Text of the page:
Tearful mother describes moment Jihadi Jack said ‘Mum, I’m in Syria’
The mother of a young Muslim convert dubbed Jihadi Jack wept in court as she described her fears for her son after he called to say: “Mum, I’m in Syria.”
Sally Lane told of the “tightrope” she and her husband John Letts were forced to tread as they tried to keep in contact with Jack Letts.
The couple are on trial at the Old Bailey accused of sending or trying to send sums totalling £1,723 to their son, even though they had every reason to believe he had joined Islamic State.
He was 18 when he left home in Oxford and travelled abroad, married in Iraq and moved to Raqqa in Syria, jurors have heard.
His parents allegedly ignored repeated warnings that they faced legal trouble if they tried to help their son while he was in IS territory.
Giving evidence at the Old Bailey, Lane told jurors her son had initially gone to Jordan and Kuwait for study and tourism.
She said: “He seemed like he was enjoying himself, relaxing and enjoying the country.”
But on September 2 2014, phone records showed a flurry of calls.
Lane said: “That was the day I found out. Jack phoned me. I was alone in the house. It was just a very quick phone call. He said, ‘Mum, I’m in Syria’.
“I was horrified. I screamed at him, ‘How could you be so stupid? You will get killed. You will get beheaded’.”
Jack Letts, who is said to suffer from obsessive compulsive disorder, did not phone again until September 24 2014.
Lane said: “He apologised for not having phoned since that call. He said he had been ill. He had been travelling.
“He did not say exactly where he was. He tried to be reassuring, saying everything is fine. It’s a civilian area, it’s not a war zone. Someone had looked after him when he was ill and not to worry.”
Defence lawyer Tim Moloney QC asked: “How did all that contact make you feel?”
Lane replied: “In the first few weeks, we did not know whether he was alive or dead. At least we were reassured he was alive.”
She attempted to use a £5,000 inheritance from her son’s grandfather “as a bribe” to encourage him and his new wife Asmaa to get “somewhere safe”.
But on May 21, he posted a photograph of himself in Raqqa, Syria.
Meanwhile, the family continued to have “acrimonious” religious and political debates from afar.
Lane said: “It was a bit different when he is actually in the region rather than in our kitchen.”
On July 30, she said she felt “sick” when her son appeared to threaten to behead an old school friend, Linus Doubtfire.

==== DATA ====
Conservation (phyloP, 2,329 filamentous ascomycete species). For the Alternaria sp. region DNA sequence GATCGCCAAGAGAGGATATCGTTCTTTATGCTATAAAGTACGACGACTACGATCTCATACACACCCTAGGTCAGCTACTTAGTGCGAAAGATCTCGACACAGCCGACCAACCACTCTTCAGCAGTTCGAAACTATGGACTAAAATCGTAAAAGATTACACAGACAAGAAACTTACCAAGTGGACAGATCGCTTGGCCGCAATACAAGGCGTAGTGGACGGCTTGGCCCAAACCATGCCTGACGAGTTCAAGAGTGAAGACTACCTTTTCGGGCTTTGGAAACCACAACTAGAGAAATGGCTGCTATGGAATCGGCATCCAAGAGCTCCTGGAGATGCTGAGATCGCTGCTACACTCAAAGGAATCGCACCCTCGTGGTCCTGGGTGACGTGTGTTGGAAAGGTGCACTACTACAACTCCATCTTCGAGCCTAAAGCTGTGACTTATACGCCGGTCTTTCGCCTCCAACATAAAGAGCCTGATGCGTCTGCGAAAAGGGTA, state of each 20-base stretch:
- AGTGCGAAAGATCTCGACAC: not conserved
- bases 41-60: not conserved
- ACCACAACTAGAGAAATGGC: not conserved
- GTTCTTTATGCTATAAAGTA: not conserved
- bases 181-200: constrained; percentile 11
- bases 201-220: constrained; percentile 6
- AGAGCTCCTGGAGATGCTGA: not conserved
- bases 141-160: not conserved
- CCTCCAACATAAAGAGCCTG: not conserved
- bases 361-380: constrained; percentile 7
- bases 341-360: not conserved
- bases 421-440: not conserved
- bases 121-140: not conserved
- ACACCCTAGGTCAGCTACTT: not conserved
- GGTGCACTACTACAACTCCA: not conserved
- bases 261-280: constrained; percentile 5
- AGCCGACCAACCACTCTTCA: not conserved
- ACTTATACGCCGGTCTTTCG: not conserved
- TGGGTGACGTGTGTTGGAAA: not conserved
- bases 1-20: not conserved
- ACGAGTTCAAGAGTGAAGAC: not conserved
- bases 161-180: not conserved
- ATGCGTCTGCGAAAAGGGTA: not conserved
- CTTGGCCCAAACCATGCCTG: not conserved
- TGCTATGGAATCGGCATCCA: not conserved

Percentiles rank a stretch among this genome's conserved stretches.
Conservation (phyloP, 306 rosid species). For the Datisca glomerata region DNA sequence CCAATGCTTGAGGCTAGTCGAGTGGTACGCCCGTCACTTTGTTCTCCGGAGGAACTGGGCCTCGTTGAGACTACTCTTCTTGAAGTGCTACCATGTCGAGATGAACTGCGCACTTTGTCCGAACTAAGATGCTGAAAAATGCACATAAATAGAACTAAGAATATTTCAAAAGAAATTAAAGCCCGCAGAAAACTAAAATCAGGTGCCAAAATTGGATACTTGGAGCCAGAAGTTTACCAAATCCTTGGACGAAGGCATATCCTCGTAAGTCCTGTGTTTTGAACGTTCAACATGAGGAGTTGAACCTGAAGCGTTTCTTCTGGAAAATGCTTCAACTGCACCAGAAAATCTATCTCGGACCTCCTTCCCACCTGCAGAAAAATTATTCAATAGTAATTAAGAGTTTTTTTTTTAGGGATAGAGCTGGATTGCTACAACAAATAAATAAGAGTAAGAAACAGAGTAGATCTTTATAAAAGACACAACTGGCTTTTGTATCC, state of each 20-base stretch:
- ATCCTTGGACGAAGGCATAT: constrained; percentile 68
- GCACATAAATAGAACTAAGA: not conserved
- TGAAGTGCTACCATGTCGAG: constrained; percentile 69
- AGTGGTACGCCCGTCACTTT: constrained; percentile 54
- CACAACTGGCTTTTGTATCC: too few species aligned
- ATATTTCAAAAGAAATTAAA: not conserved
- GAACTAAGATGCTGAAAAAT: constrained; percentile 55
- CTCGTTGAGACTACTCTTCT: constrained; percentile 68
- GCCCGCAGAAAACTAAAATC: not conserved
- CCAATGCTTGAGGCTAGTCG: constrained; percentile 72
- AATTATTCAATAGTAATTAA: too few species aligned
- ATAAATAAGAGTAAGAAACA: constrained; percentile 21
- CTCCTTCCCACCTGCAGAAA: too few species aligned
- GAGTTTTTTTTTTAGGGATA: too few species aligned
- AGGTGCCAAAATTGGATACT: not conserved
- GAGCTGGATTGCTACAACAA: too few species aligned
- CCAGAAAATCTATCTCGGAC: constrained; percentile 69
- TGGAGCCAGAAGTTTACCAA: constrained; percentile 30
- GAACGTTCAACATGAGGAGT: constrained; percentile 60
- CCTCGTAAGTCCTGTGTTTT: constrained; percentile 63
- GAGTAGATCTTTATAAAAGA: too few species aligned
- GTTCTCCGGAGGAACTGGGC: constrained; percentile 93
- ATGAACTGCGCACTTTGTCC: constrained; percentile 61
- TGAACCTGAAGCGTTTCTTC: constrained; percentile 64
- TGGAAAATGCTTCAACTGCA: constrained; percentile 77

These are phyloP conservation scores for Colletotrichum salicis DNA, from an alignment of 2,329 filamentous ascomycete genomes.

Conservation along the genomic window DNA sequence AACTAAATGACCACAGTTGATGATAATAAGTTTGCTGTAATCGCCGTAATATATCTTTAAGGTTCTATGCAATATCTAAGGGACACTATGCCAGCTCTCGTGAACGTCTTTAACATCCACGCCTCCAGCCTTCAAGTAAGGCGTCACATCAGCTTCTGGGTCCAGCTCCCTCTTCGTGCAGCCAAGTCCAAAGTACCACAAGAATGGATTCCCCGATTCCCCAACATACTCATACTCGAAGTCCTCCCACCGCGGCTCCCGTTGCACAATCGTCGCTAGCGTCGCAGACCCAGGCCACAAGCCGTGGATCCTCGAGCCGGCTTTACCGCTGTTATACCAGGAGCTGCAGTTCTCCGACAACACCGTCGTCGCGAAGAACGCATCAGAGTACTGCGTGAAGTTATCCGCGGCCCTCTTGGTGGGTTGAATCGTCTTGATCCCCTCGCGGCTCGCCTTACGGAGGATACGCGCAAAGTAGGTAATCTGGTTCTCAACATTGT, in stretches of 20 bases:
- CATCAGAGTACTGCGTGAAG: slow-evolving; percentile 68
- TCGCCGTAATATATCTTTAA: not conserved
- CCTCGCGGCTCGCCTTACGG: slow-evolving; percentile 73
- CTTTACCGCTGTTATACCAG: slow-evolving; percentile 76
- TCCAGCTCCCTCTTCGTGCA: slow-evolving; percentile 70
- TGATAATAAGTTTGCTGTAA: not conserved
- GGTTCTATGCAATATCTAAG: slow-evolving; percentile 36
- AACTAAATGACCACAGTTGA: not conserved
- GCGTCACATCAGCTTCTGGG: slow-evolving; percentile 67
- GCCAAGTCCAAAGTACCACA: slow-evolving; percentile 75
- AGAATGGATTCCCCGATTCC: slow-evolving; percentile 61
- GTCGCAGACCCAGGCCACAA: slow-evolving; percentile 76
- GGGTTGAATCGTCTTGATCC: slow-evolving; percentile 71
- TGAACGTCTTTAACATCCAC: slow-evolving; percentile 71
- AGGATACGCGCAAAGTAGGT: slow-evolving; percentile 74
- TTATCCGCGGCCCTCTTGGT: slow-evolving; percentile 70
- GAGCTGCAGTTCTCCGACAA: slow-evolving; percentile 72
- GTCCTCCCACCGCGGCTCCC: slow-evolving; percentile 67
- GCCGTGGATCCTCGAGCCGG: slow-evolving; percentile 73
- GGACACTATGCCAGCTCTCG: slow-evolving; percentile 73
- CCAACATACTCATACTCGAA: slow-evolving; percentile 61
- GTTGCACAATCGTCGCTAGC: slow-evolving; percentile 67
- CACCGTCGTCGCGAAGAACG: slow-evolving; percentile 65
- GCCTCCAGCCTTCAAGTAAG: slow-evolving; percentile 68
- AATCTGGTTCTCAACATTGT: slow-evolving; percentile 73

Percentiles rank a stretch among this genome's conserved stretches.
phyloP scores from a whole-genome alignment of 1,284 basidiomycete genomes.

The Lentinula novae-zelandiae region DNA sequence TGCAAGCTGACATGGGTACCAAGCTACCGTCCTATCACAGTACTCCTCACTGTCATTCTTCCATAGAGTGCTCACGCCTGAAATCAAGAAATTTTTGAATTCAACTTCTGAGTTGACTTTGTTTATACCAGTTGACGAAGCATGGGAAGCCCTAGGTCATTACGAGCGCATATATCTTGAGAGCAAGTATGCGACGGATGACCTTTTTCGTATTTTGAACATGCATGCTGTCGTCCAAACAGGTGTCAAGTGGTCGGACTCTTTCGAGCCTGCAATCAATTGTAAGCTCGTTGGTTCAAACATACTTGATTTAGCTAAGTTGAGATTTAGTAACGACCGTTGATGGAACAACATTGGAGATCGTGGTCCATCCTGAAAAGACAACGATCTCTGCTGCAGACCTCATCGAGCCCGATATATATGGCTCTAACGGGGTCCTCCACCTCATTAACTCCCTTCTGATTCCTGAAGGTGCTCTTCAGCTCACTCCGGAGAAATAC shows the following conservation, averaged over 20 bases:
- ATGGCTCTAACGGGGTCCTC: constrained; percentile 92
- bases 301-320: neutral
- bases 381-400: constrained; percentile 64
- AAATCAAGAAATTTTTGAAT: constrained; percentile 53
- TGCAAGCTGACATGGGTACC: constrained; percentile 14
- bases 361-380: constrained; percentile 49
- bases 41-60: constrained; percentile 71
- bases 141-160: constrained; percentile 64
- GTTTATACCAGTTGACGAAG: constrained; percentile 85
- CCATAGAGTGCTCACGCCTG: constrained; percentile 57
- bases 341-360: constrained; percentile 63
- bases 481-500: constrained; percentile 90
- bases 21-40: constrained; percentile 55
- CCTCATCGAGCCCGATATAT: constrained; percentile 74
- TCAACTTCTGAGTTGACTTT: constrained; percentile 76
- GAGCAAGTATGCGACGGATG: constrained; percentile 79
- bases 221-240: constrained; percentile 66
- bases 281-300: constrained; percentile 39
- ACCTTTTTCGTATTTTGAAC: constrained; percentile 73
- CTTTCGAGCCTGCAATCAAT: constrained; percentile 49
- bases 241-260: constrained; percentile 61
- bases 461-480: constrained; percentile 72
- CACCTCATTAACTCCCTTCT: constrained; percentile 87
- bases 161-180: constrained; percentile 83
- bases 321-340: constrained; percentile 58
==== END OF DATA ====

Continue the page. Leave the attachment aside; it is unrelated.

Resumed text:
Mr Doubtfire had posted a picture on Facebook as he completed his Commando Artillery Course in the British Army.
Jack Letts commented: “I would love to perform a martyrdom operation in this scene.”
His mother told jurors: “I thought it was not him because it was a public post. Jack had told me that other people used his account.
“Around this time also we were receiving false information. I received a message on an account saying he was dead, for instance.”
Asked how she felt about the post, Lane said: “Absolutely sick. It was so out of character. He had never said anything violent before. I just thought it didn’t sound like him.”
The court heard how Lane came to send £223 of the inheritance to Lebanon on September 2 2015.
Her son reassured her it was “nothing to do with jihad” when he sent her a selfie sporting a beard and long hair.
Lane replied that she was “worried” about the state of his teeth, adding: “I’m not averse to sending the money, as you know.
“I would go to prison for you if I thought it gave you a better chance of actually reaching your 25th birthday.”
On her feelings at the time, Lane told jurors: “I was a little bit nervous but I wanted to maintain that contact with Jack and I needed him to trust us and we needed to trust him and it seemed to be a good link.”
Asked if she had any idea the money might end up in the hands of terrorists, she said: “No. I actually thought it might enable Jack to get to Lebanon.”
On a stream of acrimonious messages, Judge Nicholas Hilliard QC observed: “You wanted to keep in touch with your son but at the same time not give in to some of the things he was saying. That was the tightrope you had to walk.”
Lane agreed, saying there was a constant danger of IS enforcers on the lookout for “British spies”.
She wiped away tears as she told jurors: “Generally with these messages, even if we were having an argument it would not bother me so much because I thought it was safer for him if someone was reading them.”
Organic tenant farmer John Letts, 58, and former fundraising officer Lane, 56, deny three charges of funding terrorism.